AAPIs Support Affirmative Action in Higher Education

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As individuals and organizations across the United States that serve and represent Asian American, Native Hawaiian and Pacific Islander (AANHPI) communities, we believe that equal opportunity is a cherished principle in American society that must be protected. Our universities should reflect our diverse democracy and expand opportunities for those students who have overcome significant barriers. Rather than letting ourselves be divided, we must come together to ensure increased opportunities and success for all students.

Affirmative action does not constitute quotas

Unfortunately, there have been attempts by some to engage in divisive wedge politics by using misguided, misleading tactics to attack equal opportunity by calling for an end to race sensitive admissions policies at educational institutions such as Harvard University and University of North Carolina at Chapel Hill. Opponents of affirmative action have wrongfully and disingenuously equated affirmative action with quotas.

The truth is that affirmative action does not constitute quotas.

Affirmative action does not exclude or limit the admission of students from any specific racial or ethnic background. Indeed, the United States Supreme Court long ago prohibited quotas in the higher education admissions process, including banning limits on the admission or enrollment of any racial or ethnic group.

To be clear, we oppose quotas, discrimination, and bias against any racial or ethnic group.

Affirmative action promotes equal opportunity for all

We support affirmative action which, as noted above, does not constitute quotas, discrimination, or bias against Asian Americans.

Currently, affirmative action at universities consists of race sensitive holistic admissions policies. These policies promote equal opportunity in a society where racism still exists and racial barriers continue to unfairly limit educational opportunities for students of color. For example, our schools are more segregated today than they were in the late 1960s. Students of color, particularly African Americans, Latinos, Native Americans, Pacific Islanders, and Southeast Asians, are much more likely to attend under-resourced K-12 schools. Implicit bias and stereotyping also further impact and harm the educational learning environments and opportunities of students of color. Universities should consider these factors when reviewing applications for admissions.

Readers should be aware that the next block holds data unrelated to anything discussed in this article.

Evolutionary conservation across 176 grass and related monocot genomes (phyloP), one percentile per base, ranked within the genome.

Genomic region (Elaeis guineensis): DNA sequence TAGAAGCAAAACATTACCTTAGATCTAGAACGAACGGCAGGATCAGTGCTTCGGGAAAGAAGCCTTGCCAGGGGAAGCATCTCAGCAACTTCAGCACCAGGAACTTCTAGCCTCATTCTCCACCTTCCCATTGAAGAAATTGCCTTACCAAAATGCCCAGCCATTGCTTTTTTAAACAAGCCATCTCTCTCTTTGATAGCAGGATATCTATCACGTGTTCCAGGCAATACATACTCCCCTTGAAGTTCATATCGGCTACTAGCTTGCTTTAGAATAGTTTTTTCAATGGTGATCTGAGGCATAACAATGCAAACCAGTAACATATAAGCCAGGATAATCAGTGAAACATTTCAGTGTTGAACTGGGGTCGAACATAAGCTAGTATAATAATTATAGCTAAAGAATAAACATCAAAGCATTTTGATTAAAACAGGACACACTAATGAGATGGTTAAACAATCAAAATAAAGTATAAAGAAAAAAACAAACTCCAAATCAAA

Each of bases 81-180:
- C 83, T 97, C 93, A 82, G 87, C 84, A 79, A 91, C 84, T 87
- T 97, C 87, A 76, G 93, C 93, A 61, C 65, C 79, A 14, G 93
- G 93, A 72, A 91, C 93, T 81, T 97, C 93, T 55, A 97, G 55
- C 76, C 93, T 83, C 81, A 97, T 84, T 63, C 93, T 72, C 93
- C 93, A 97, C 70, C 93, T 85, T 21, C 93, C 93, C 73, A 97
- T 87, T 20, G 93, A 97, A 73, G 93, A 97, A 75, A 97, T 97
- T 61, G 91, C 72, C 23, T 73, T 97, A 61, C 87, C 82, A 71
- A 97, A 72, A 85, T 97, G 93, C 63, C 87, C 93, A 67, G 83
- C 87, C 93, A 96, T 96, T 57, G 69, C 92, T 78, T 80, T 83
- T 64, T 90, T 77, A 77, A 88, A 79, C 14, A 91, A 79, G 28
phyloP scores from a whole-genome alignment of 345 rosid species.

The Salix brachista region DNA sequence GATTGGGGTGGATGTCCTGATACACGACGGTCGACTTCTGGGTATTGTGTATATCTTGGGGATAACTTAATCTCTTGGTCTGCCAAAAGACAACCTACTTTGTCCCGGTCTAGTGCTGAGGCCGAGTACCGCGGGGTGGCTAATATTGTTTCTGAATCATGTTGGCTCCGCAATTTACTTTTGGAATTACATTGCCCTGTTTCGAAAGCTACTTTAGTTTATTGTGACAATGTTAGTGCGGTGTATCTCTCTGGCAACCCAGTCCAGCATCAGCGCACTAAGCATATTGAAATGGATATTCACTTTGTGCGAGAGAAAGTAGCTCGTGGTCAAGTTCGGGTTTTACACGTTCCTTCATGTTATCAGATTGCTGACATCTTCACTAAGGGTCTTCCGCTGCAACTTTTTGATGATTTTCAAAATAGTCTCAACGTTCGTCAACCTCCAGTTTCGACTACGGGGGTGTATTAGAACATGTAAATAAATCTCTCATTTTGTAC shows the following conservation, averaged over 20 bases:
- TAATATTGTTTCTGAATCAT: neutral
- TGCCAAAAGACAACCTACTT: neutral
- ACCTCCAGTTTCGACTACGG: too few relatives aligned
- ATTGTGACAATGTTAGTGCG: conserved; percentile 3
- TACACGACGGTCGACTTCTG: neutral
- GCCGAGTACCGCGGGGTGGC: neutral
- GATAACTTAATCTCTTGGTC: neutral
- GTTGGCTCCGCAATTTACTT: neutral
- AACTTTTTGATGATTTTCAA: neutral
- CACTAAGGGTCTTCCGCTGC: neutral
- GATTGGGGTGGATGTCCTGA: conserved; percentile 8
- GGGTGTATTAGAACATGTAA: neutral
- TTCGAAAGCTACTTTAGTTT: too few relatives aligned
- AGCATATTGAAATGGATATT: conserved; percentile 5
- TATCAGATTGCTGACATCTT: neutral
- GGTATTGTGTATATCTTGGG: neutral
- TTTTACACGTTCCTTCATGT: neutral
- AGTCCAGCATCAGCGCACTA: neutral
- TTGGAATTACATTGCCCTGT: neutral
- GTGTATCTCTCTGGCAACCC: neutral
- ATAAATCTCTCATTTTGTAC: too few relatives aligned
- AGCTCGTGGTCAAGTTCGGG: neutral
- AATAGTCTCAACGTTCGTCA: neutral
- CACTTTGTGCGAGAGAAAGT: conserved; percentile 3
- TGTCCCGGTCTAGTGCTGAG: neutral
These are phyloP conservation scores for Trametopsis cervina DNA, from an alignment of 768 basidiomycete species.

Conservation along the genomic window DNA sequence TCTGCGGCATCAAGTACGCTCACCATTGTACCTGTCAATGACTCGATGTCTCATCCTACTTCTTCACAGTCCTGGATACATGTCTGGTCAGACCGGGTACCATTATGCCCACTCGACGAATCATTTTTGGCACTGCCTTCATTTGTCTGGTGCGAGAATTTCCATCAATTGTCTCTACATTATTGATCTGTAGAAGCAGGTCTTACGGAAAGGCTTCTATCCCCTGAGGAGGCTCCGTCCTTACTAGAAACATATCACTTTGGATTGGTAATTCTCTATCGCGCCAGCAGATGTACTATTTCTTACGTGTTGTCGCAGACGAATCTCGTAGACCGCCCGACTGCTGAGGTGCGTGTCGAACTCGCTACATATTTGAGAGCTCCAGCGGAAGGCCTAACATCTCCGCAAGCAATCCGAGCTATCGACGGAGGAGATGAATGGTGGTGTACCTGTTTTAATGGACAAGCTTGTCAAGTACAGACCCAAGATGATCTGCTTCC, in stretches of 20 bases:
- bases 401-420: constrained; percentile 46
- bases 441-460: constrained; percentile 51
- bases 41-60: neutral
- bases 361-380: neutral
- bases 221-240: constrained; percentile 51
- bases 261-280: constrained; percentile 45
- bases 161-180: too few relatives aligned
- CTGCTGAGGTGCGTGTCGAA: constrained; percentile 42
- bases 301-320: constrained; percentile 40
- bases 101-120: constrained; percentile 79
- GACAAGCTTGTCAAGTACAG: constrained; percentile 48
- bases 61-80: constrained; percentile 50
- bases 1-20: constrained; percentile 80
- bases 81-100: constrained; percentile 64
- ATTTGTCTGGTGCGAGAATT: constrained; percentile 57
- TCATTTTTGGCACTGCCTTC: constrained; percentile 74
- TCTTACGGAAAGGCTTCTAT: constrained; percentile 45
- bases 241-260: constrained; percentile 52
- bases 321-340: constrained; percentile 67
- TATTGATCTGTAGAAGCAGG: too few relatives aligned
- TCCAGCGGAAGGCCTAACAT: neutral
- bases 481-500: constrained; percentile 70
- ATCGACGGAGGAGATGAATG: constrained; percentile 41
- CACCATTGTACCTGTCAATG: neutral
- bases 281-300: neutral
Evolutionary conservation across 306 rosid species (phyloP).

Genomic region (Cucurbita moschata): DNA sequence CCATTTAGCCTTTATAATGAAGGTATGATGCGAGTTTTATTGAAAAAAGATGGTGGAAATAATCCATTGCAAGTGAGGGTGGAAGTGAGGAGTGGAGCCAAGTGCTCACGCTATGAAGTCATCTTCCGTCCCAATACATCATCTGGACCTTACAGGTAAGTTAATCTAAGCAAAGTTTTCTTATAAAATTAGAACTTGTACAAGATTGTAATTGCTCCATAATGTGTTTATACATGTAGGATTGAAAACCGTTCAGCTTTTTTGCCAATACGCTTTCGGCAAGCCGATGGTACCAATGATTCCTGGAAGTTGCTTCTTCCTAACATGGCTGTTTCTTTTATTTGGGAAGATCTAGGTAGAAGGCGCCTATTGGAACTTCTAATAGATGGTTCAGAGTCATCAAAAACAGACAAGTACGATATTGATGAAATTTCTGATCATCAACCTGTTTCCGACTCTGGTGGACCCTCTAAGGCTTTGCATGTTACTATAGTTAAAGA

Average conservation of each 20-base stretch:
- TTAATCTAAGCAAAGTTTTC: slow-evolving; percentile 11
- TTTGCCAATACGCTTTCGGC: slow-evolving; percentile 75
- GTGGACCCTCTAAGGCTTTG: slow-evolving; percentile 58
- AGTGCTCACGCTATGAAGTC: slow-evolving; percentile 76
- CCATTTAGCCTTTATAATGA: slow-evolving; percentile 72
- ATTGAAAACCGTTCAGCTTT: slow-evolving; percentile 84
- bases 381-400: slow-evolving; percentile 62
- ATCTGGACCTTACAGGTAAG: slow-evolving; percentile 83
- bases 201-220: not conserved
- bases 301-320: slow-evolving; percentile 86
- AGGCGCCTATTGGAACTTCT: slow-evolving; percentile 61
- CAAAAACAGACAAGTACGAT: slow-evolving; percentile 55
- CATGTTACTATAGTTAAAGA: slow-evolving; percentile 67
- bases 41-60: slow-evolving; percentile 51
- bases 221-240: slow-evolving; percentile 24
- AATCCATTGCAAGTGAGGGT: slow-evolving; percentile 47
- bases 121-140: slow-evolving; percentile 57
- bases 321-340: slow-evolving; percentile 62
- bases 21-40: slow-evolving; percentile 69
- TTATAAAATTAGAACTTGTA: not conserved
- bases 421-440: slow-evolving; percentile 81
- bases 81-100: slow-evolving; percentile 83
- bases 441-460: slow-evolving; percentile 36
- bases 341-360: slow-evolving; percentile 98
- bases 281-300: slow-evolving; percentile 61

All students benefit from the racially and ethnically diverse learning environments fostered by race sensitive holistic admissions processes, including the benefits of increased cross-racial understanding, reduction of stereotyping and isolation of minority students, and training for a diverse workforce and society.

Affirmative action simply takes into account whether an applicant has overcome significant obstacles and institutional barriers, such as racial and ethnic discrimination

Affirmative action simply takes into account whether an applicant has overcome racial and ethnic adversity as one of several factors in a holistic review of an applicant’s qualifications, leadership, and potential. Holistic admissions processes also consider, for example, whether an applicant has endured poverty or is the first in her family to attend college.

Moreover, in the context of college admissions, “merit” cannot be quantified by grade point average, SAT scores, or number of activities alone. Instead, life experiences such as overcoming racial and ethnic adversity are critical factors in a student’s leadership and potential contribution to the university and to our society. In addition, numbers, like grade point averages and standardized test scores, are not colorblind and often reflect and magnify K-12 educational inequities.

Equal opportunity strengthens our democracy

Affirmative action policies help to level the playing field and promote diverse university learning environments that are essential in our multiracial and multicultural society. Our democracy benefits from a diverse and educated populace and workforce.

Those who are truly committed to equal educational opportunity should demonstrate real leadership and reinvest in higher education throughout the nation to expand access, affordability, equity, and student success. Decades of disinvestment in higher education across the country have made college less accessible for all students, especially students of color. We call for unity in standing up for the future of our youth and realizing the promise of equal opportunity for all in the United States.

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